You listened to me, no matter how loud I got, because you knew that I just needed to be heard. You were patient with me, even if I didn’t care. And you gave me second chances no matter how many times I screwed up. I was lucky to have you as a teacher, and then I was even luckier to have you as a mentor. Thank you for everything that you’ve invested in me.
Thank you for the laughs, for the cries, and for everything in between. Thank you for being my rock, my anchor; for keeping me grounded when I feel like I might otherwise blow away. Thank you for all of the things you do, big and small. Thank you for knowing my favourite ice-cream flavour and what song I would die for. Thank you for always knowing what to say and for being one of life’s best teachers. Thank you for making fun of me when I deserve it, and for loving me when I don’t. Thank you for staying constant in a world full of change, and for keeping some normalcy in a world full of chaos. Thank you for setting the bar so high and making it impossible to find another friend and teacher as good as you. Thank you for being the person I can comfortably confide in and, when I do, thank you for all the advice and empathy you provide me with. Thank you for sharing in my happiest moments, for listening to my saddest stories, and for telling me when I’m being stupid without fear that I will get upset. Thank you for being the only person who will tell me the truth no matter how hard it may be to say.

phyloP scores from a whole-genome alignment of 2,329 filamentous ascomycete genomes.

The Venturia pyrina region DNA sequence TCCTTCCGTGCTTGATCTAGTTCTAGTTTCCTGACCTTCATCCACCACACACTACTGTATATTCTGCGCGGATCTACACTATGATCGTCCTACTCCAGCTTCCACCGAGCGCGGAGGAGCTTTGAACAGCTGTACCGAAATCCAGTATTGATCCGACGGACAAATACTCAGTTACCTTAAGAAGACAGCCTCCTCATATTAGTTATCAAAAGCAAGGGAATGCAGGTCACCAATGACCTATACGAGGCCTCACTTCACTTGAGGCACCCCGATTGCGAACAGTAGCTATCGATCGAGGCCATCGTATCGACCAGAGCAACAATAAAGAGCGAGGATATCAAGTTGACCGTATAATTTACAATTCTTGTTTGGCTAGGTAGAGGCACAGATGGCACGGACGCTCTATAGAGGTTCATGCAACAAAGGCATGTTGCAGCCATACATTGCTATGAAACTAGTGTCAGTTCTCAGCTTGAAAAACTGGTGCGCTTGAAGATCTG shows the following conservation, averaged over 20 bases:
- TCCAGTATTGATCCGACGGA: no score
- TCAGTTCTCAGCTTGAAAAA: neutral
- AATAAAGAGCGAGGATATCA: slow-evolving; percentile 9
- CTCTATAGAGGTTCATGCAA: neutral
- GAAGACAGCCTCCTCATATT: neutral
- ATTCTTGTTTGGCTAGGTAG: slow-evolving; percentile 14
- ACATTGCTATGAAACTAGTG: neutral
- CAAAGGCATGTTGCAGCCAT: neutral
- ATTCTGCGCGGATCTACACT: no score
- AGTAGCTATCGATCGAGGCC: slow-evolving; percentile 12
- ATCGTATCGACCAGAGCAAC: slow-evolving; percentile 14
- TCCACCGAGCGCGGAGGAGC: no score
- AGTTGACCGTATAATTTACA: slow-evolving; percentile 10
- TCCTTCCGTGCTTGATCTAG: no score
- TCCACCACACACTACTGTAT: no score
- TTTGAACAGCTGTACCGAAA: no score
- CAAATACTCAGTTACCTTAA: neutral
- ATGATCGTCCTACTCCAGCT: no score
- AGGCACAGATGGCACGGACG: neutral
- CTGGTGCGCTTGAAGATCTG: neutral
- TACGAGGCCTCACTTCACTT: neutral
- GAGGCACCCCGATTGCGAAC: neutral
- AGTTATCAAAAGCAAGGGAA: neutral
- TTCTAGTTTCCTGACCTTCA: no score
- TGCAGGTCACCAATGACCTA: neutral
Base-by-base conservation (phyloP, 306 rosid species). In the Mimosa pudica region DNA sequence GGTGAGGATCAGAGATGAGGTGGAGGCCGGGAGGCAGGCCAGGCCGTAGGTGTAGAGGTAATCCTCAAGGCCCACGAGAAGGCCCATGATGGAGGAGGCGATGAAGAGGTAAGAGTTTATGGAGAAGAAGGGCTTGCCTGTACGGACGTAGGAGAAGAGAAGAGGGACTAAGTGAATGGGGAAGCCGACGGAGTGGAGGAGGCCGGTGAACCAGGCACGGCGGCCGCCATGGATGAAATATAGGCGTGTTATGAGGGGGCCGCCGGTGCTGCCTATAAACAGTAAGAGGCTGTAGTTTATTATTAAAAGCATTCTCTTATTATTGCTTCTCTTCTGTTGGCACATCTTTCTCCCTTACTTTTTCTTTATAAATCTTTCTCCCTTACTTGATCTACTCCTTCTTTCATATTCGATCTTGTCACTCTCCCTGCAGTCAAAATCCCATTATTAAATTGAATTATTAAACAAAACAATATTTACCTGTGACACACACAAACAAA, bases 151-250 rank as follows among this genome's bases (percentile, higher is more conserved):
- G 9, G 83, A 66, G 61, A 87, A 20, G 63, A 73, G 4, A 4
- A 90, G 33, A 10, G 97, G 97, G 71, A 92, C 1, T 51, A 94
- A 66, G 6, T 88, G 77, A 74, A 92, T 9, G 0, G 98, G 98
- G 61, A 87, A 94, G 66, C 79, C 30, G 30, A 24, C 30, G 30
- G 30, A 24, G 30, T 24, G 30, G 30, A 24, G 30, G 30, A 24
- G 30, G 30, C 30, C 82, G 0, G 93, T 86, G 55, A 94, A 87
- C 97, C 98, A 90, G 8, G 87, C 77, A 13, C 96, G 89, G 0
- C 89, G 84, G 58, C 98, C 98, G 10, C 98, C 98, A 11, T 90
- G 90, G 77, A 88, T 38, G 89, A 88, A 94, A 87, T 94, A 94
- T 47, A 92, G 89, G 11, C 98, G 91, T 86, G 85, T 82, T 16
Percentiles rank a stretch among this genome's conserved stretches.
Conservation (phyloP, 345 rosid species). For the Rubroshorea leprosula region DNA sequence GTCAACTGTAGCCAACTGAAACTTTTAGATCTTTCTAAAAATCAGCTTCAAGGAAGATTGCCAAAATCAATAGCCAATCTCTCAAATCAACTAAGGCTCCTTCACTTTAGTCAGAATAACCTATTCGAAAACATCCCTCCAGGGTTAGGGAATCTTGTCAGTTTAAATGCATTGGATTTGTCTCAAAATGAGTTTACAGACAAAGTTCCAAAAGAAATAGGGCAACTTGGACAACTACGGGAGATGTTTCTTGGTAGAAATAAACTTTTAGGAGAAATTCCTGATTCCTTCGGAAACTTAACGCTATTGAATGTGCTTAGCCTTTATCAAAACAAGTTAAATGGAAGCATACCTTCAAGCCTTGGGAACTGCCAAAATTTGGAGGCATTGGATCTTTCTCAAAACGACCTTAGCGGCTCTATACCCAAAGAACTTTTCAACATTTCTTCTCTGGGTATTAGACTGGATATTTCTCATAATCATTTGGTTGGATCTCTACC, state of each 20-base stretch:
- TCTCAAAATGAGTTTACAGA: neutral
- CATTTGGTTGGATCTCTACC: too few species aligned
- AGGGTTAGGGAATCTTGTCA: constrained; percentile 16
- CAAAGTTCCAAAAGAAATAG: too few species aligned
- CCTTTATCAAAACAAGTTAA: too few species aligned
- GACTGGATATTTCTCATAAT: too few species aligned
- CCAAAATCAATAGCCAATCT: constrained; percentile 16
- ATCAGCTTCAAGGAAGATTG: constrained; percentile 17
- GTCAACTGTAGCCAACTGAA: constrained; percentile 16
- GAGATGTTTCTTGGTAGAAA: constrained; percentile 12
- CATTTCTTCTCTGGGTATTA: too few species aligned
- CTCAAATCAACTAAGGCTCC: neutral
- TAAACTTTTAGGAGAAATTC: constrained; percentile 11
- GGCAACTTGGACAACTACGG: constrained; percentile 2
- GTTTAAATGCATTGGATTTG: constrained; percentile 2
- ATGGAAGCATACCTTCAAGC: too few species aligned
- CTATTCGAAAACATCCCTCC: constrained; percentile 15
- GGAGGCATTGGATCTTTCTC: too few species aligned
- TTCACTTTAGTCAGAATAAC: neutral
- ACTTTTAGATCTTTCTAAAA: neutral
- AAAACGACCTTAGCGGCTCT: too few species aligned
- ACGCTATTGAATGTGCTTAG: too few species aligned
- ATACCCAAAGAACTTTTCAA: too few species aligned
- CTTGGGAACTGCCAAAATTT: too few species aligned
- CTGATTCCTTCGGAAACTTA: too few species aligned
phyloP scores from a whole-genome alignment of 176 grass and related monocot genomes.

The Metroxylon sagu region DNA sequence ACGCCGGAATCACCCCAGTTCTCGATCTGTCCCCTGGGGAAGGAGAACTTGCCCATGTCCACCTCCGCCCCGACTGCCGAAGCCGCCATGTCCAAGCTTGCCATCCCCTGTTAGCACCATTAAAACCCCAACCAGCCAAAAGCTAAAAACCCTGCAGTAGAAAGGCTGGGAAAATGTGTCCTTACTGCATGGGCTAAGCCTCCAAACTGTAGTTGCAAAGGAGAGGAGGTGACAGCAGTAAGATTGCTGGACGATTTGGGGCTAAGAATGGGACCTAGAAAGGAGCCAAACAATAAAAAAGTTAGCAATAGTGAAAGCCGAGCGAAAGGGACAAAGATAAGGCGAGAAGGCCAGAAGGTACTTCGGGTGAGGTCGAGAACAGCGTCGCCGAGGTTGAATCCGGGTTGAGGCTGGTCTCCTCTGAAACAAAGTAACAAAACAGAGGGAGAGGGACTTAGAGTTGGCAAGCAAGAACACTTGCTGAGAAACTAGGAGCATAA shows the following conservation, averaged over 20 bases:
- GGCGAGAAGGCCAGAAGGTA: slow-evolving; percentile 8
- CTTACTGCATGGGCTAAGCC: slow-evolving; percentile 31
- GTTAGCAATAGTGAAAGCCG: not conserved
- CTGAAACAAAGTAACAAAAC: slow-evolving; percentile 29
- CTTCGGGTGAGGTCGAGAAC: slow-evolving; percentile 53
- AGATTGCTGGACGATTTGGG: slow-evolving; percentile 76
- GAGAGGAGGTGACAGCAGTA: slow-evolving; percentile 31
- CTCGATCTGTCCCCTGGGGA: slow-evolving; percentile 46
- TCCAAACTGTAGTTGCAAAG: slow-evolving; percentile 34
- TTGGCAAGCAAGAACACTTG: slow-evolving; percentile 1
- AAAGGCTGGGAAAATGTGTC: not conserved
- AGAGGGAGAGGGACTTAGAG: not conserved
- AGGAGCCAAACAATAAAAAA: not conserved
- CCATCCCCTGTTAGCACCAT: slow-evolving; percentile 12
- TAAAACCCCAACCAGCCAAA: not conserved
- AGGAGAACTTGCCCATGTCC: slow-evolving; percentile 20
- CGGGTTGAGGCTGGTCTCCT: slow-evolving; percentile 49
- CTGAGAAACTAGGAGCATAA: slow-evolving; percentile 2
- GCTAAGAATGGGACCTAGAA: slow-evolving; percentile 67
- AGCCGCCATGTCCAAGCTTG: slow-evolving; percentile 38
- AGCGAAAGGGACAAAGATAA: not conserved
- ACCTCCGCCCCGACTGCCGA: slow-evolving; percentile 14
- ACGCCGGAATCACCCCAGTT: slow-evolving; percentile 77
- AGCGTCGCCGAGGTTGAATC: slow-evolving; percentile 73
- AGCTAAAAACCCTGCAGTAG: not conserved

I treasure the things you say and the loving acceptance I feel whenever we talk. Thank you, Alexander Graham Bell, for inventing the telephone, and thank you, Sir, for the times we share on it. Perhaps the only solace in a time of difficulty is the reminder of unending love in the form of family, and you’re more than family. You will always be with me. I may have been a kid when we first met, but even now, I think of you when something great happens because I want to tell you. I think of you when I am reminded of a lesson you taught me. I think of you when I make most decisions, because I always wonder what you would do in such a situation. I promise you that your legacy will forever live on in me. Thank you for every hug, lesson, smile, piece of advice, and vote of encouragement. I also will forever admire your integrity. You’re my “once in a lifetime” person (teacher and friend). You were never “just a teacher.” You’ve forever cemented a place in my heart that can never be replaced. I should have told you all of this every day, but I just assumed you knew. You were and always will be my hero. Thank you for the absolute privilege and honour of being able to call you my teacher. Thank you for giving me these reasons, and a million more, to be thankful for. Thank you for narrating my favourite story to me.